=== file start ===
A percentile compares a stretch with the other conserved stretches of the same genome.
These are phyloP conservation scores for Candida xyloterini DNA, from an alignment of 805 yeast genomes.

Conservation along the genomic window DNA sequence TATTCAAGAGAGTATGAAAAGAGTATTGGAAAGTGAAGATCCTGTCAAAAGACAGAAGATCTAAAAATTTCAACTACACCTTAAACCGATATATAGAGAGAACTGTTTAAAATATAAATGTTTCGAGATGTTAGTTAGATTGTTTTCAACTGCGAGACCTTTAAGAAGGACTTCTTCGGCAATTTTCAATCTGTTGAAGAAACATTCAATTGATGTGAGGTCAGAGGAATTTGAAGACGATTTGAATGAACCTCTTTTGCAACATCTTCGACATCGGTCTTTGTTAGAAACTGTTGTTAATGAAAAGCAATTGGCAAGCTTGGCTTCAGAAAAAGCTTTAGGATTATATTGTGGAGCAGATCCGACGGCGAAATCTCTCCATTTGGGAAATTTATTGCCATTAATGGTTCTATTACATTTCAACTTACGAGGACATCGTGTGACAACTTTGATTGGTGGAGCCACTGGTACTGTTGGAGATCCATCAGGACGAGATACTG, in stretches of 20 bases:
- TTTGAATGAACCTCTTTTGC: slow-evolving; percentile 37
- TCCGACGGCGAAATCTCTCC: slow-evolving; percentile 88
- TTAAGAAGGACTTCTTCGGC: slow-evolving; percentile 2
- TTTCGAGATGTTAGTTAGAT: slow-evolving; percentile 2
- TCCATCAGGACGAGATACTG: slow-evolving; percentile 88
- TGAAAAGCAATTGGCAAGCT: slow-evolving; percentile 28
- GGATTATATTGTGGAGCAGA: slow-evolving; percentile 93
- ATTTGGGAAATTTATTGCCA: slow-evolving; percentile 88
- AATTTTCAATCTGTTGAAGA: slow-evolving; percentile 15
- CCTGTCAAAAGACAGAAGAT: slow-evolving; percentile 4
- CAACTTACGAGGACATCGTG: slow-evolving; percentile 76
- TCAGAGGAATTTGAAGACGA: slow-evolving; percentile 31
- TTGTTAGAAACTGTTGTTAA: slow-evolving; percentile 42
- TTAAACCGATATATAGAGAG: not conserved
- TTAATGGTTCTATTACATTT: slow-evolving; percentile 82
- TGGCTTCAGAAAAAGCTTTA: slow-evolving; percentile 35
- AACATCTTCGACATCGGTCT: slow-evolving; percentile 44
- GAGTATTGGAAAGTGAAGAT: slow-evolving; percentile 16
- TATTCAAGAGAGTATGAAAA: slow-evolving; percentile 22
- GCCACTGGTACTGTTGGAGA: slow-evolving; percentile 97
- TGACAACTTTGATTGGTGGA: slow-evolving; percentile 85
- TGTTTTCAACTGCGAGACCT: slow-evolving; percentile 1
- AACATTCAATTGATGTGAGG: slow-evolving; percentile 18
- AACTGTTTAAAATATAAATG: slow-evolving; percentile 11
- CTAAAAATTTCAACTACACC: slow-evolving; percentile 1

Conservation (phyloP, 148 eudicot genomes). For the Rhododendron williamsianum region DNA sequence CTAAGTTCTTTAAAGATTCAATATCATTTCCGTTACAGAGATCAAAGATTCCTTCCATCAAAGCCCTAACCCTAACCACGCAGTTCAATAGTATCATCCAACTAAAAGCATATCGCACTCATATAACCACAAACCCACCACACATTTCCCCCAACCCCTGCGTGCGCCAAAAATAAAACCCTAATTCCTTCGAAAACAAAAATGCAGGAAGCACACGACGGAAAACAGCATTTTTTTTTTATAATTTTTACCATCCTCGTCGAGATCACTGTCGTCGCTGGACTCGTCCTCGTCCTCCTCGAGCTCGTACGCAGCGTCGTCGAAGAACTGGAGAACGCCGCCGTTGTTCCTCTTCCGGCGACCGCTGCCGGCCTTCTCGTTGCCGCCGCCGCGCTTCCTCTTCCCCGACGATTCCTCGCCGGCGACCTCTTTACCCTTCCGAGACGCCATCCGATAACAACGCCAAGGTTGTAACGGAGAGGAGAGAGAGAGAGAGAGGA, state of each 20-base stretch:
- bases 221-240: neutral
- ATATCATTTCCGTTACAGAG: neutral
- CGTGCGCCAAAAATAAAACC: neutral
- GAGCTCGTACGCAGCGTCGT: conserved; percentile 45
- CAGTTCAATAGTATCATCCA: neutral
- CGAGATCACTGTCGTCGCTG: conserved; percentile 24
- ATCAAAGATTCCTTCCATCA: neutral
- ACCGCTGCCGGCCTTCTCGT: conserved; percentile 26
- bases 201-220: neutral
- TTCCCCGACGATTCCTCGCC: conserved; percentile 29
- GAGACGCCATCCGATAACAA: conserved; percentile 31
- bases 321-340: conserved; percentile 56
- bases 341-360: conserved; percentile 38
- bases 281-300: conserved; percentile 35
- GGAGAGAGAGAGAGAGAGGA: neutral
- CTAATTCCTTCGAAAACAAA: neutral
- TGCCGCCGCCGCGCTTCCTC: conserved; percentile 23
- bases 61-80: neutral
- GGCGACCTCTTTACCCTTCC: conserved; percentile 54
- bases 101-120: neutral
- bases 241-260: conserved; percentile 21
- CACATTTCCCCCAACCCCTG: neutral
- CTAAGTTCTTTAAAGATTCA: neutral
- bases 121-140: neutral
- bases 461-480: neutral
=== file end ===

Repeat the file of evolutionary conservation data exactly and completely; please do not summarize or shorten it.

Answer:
A percentile compares a stretch with the other conserved stretches of the same genome.
These are phyloP conservation scores for Candida xyloterini DNA, from an alignment of 805 yeast genomes.

Conservation along the genomic window DNA sequence TATTCAAGAGAGTATGAAAAGAGTATTGGAAAGTGAAGATCCTGTCAAAAGACAGAAGATCTAAAAATTTCAACTACACCTTAAACCGATATATAGAGAGAACTGTTTAAAATATAAATGTTTCGAGATGTTAGTTAGATTGTTTTCAACTGCGAGACCTTTAAGAAGGACTTCTTCGGCAATTTTCAATCTGTTGAAGAAACATTCAATTGATGTGAGGTCAGAGGAATTTGAAGACGATTTGAATGAACCTCTTTTGCAACATCTTCGACATCGGTCTTTGTTAGAAACTGTTGTTAATGAAAAGCAATTGGCAAGCTTGGCTTCAGAAAAAGCTTTAGGATTATATTGTGGAGCAGATCCGACGGCGAAATCTCTCCATTTGGGAAATTTATTGCCATTAATGGTTCTATTACATTTCAACTTACGAGGACATCGTGTGACAACTTTGATTGGTGGAGCCACTGGTACTGTTGGAGATCCATCAGGACGAGATACTG, in stretches of 20 bases:
- TTTGAATGAACCTCTTTTGC: slow-evolving; percentile 37
- TCCGACGGCGAAATCTCTCC: slow-evolving; percentile 88
- TTAAGAAGGACTTCTTCGGC: slow-evolving; percentile 2
- TTTCGAGATGTTAGTTAGAT: slow-evolving; percentile 2
- TCCATCAGGACGAGATACTG: slow-evolving; percentile 88
- TGAAAAGCAATTGGCAAGCT: slow-evolving; percentile 28
- GGATTATATTGTGGAGCAGA: slow-evolving; percentile 93
- ATTTGGGAAATTTATTGCCA: slow-evolving; percentile 88
- AATTTTCAATCTGTTGAAGA: slow-evolving; percentile 15
- CCTGTCAAAAGACAGAAGAT: slow-evolving; percentile 4
- CAACTTACGAGGACATCGTG: slow-evolving; percentile 76
- TCAGAGGAATTTGAAGACGA: slow-evolving; percentile 31
- TTGTTAGAAACTGTTGTTAA: slow-evolving; percentile 42
- TTAAACCGATATATAGAGAG: not conserved
- TTAATGGTTCTATTACATTT: slow-evolving; percentile 82
- TGGCTTCAGAAAAAGCTTTA: slow-evolving; percentile 35
- AACATCTTCGACATCGGTCT: slow-evolving; percentile 44
- GAGTATTGGAAAGTGAAGAT: slow-evolving; percentile 16
- TATTCAAGAGAGTATGAAAA: slow-evolving; percentile 22
- GCCACTGGTACTGTTGGAGA: slow-evolving; percentile 97
- TGACAACTTTGATTGGTGGA: slow-evolving; percentile 85
- TGTTTTCAACTGCGAGACCT: slow-evolving; percentile 1
- AACATTCAATTGATGTGAGG: slow-evolving; percentile 18
- AACTGTTTAAAATATAAATG: slow-evolving; percentile 11
- CTAAAAATTTCAACTACACC: slow-evolving; percentile 1

Conservation (phyloP, 148 eudicot genomes). For the Rhododendron williamsianum region DNA sequence CTAAGTTCTTTAAAGATTCAATATCATTTCCGTTACAGAGATCAAAGATTCCTTCCATCAAAGCCCTAACCCTAACCACGCAGTTCAATAGTATCATCCAACTAAAAGCATATCGCACTCATATAACCACAAACCCACCACACATTTCCCCCAACCCCTGCGTGCGCCAAAAATAAAACCCTAATTCCTTCGAAAACAAAAATGCAGGAAGCACACGACGGAAAACAGCATTTTTTTTTTATAATTTTTACCATCCTCGTCGAGATCACTGTCGTCGCTGGACTCGTCCTCGTCCTCCTCGAGCTCGTACGCAGCGTCGTCGAAGAACTGGAGAACGCCGCCGTTGTTCCTCTTCCGGCGACCGCTGCCGGCCTTCTCGTTGCCGCCGCCGCGCTTCCTCTTCCCCGACGATTCCTCGCCGGCGACCTCTTTACCCTTCCGAGACGCCATCCGATAACAACGCCAAGGTTGTAACGGAGAGGAGAGAGAGAGAGAGAGGA, state of each 20-base stretch:
- bases 221-240: neutral
- ATATCATTTCCGTTACAGAG: neutral
- CGTGCGCCAAAAATAAAACC: neutral
- GAGCTCGTACGCAGCGTCGT: conserved; percentile 45
- CAGTTCAATAGTATCATCCA: neutral
- CGAGATCACTGTCGTCGCTG: conserved; percentile 24
- ATCAAAGATTCCTTCCATCA: neutral
- ACCGCTGCCGGCCTTCTCGT: conserved; percentile 26
- bases 201-220: neutral
- TTCCCCGACGATTCCTCGCC: conserved; percentile 29
- GAGACGCCATCCGATAACAA: conserved; percentile 31
- bases 321-340: conserved; percentile 56
- bases 341-360: conserved; percentile 38
- bases 281-300: conserved; percentile 35
- GGAGAGAGAGAGAGAGAGGA: neutral
- CTAATTCCTTCGAAAACAAA: neutral
- TGCCGCCGCCGCGCTTCCTC: conserved; percentile 23
- bases 61-80: neutral
- GGCGACCTCTTTACCCTTCC: conserved; percentile 54
- bases 101-120: neutral
- bases 241-260: conserved; percentile 21
- CACATTTCCCCCAACCCCTG: neutral
- CTAAGTTCTTTAAAGATTCA: neutral
- bases 121-140: neutral
- bases 461-480: neutral